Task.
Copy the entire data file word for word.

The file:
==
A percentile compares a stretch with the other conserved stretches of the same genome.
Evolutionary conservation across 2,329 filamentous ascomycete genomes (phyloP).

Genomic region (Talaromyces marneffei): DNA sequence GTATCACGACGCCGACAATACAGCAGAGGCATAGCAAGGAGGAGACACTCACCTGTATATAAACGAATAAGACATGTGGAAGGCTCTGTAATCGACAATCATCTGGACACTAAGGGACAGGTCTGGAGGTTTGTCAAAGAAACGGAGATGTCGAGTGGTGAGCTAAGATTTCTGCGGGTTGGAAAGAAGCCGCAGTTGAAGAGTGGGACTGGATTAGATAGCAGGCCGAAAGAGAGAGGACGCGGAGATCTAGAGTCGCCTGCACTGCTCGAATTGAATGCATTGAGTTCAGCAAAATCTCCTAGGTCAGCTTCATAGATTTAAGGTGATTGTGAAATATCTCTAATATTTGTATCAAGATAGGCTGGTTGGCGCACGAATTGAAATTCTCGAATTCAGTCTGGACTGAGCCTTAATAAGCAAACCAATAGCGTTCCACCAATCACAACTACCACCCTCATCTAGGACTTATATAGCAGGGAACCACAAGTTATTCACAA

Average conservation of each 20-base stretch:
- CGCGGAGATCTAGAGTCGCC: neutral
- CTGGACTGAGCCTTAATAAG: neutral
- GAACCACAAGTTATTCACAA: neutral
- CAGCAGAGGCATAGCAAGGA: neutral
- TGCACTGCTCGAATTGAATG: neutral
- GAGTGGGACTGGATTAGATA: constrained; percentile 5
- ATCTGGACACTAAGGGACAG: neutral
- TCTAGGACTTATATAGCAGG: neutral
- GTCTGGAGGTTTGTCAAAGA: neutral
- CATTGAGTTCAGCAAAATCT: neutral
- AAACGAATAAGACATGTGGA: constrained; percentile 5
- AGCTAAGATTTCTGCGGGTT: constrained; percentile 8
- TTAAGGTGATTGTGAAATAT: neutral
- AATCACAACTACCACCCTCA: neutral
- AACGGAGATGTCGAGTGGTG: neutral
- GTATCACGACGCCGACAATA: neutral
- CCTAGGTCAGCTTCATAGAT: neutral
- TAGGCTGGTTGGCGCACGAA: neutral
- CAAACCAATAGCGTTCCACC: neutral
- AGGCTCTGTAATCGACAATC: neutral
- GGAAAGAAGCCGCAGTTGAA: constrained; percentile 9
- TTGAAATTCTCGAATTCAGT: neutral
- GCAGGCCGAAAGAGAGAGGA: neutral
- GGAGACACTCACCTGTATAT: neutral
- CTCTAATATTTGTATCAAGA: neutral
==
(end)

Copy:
A percentile compares a stretch with the other conserved stretches of the same genome.
Evolutionary conservation across 2,329 filamentous ascomycete genomes (phyloP).

Genomic region (Talaromyces marneffei): DNA sequence GTATCACGACGCCGACAATACAGCAGAGGCATAGCAAGGAGGAGACACTCACCTGTATATAAACGAATAAGACATGTGGAAGGCTCTGTAATCGACAATCATCTGGACACTAAGGGACAGGTCTGGAGGTTTGTCAAAGAAACGGAGATGTCGAGTGGTGAGCTAAGATTTCTGCGGGTTGGAAAGAAGCCGCAGTTGAAGAGTGGGACTGGATTAGATAGCAGGCCGAAAGAGAGAGGACGCGGAGATCTAGAGTCGCCTGCACTGCTCGAATTGAATGCATTGAGTTCAGCAAAATCTCCTAGGTCAGCTTCATAGATTTAAGGTGATTGTGAAATATCTCTAATATTTGTATCAAGATAGGCTGGTTGGCGCACGAATTGAAATTCTCGAATTCAGTCTGGACTGAGCCTTAATAAGCAAACCAATAGCGTTCCACCAATCACAACTACCACCCTCATCTAGGACTTATATAGCAGGGAACCACAAGTTATTCACAA

Average conservation of each 20-base stretch:
- CGCGGAGATCTAGAGTCGCC: neutral
- CTGGACTGAGCCTTAATAAG: neutral
- GAACCACAAGTTATTCACAA: neutral
- CAGCAGAGGCATAGCAAGGA: neutral
- TGCACTGCTCGAATTGAATG: neutral
- GAGTGGGACTGGATTAGATA: constrained; percentile 5
- ATCTGGACACTAAGGGACAG: neutral
- TCTAGGACTTATATAGCAGG: neutral
- GTCTGGAGGTTTGTCAAAGA: neutral
- CATTGAGTTCAGCAAAATCT: neutral
- AAACGAATAAGACATGTGGA: constrained; percentile 5
- AGCTAAGATTTCTGCGGGTT: constrained; percentile 8
- TTAAGGTGATTGTGAAATAT: neutral
- AATCACAACTACCACCCTCA: neutral
- AACGGAGATGTCGAGTGGTG: neutral
- GTATCACGACGCCGACAATA: neutral
- CCTAGGTCAGCTTCATAGAT: neutral
- TAGGCTGGTTGGCGCACGAA: neutral
- CAAACCAATAGCGTTCCACC: neutral
- AGGCTCTGTAATCGACAATC: neutral
- GGAAAGAAGCCGCAGTTGAA: constrained; percentile 9
- TTGAAATTCTCGAATTCAGT: neutral
- GCAGGCCGAAAGAGAGAGGA: neutral
- GGAGACACTCACCTGTATAT: neutral
- CTCTAATATTTGTATCAAGA: neutral